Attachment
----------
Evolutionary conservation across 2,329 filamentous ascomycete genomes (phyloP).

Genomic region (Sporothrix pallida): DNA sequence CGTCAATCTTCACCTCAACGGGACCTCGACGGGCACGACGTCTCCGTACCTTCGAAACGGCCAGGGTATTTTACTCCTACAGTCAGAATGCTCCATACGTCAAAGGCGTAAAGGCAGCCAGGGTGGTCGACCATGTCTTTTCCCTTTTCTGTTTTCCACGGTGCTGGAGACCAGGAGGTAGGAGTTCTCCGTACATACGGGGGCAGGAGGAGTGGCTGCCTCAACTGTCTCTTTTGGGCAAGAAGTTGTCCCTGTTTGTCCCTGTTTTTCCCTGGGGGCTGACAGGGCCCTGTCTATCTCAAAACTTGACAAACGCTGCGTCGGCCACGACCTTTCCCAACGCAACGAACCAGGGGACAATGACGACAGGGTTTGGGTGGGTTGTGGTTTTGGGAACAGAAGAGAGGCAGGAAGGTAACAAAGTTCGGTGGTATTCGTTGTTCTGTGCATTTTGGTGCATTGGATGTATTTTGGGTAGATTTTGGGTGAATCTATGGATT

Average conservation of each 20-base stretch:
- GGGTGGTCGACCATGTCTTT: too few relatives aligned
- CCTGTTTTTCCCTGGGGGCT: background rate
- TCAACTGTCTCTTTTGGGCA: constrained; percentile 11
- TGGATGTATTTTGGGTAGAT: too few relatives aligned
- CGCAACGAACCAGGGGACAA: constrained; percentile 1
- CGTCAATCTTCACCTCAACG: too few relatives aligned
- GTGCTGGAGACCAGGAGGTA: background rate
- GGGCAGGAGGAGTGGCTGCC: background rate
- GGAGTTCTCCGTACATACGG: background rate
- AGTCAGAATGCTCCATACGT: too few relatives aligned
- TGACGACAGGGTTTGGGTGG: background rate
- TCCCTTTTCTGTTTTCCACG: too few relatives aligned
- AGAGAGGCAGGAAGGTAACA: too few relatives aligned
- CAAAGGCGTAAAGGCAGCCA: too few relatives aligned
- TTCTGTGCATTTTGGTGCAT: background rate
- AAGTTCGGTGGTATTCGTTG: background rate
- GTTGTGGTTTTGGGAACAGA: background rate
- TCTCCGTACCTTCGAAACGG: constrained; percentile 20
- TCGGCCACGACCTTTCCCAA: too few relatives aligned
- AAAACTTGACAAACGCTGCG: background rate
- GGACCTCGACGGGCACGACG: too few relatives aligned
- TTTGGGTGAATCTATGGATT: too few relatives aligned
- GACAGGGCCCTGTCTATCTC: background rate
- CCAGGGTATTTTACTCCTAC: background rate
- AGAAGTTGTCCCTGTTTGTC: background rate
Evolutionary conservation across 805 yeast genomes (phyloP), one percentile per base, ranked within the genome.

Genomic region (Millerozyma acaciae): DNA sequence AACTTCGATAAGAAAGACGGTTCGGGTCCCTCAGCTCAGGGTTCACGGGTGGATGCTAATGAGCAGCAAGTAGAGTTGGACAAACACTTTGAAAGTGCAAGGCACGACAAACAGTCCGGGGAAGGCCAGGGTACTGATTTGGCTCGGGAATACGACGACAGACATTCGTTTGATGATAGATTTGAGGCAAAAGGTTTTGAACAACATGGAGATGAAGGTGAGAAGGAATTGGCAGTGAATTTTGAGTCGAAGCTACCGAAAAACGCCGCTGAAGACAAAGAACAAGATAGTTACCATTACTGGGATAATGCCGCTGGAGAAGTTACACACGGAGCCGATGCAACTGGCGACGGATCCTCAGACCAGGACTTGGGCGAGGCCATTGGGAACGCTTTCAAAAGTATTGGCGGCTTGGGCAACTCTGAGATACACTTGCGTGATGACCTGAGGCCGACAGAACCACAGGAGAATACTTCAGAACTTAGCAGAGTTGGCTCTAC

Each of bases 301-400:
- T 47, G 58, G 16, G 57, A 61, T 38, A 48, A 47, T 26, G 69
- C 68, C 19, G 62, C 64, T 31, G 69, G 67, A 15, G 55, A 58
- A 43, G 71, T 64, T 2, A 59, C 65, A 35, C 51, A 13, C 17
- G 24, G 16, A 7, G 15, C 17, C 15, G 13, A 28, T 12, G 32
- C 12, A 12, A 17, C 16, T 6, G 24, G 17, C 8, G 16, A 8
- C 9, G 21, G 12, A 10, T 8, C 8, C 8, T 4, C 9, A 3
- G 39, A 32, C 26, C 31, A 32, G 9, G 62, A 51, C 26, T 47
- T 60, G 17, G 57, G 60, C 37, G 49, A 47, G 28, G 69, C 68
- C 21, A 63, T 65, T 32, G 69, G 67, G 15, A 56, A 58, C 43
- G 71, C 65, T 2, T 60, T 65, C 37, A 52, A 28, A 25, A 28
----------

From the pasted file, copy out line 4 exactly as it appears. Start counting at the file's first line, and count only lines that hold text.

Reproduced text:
- GGGTGGTCGACCATGTCTTT: too few relatives aligned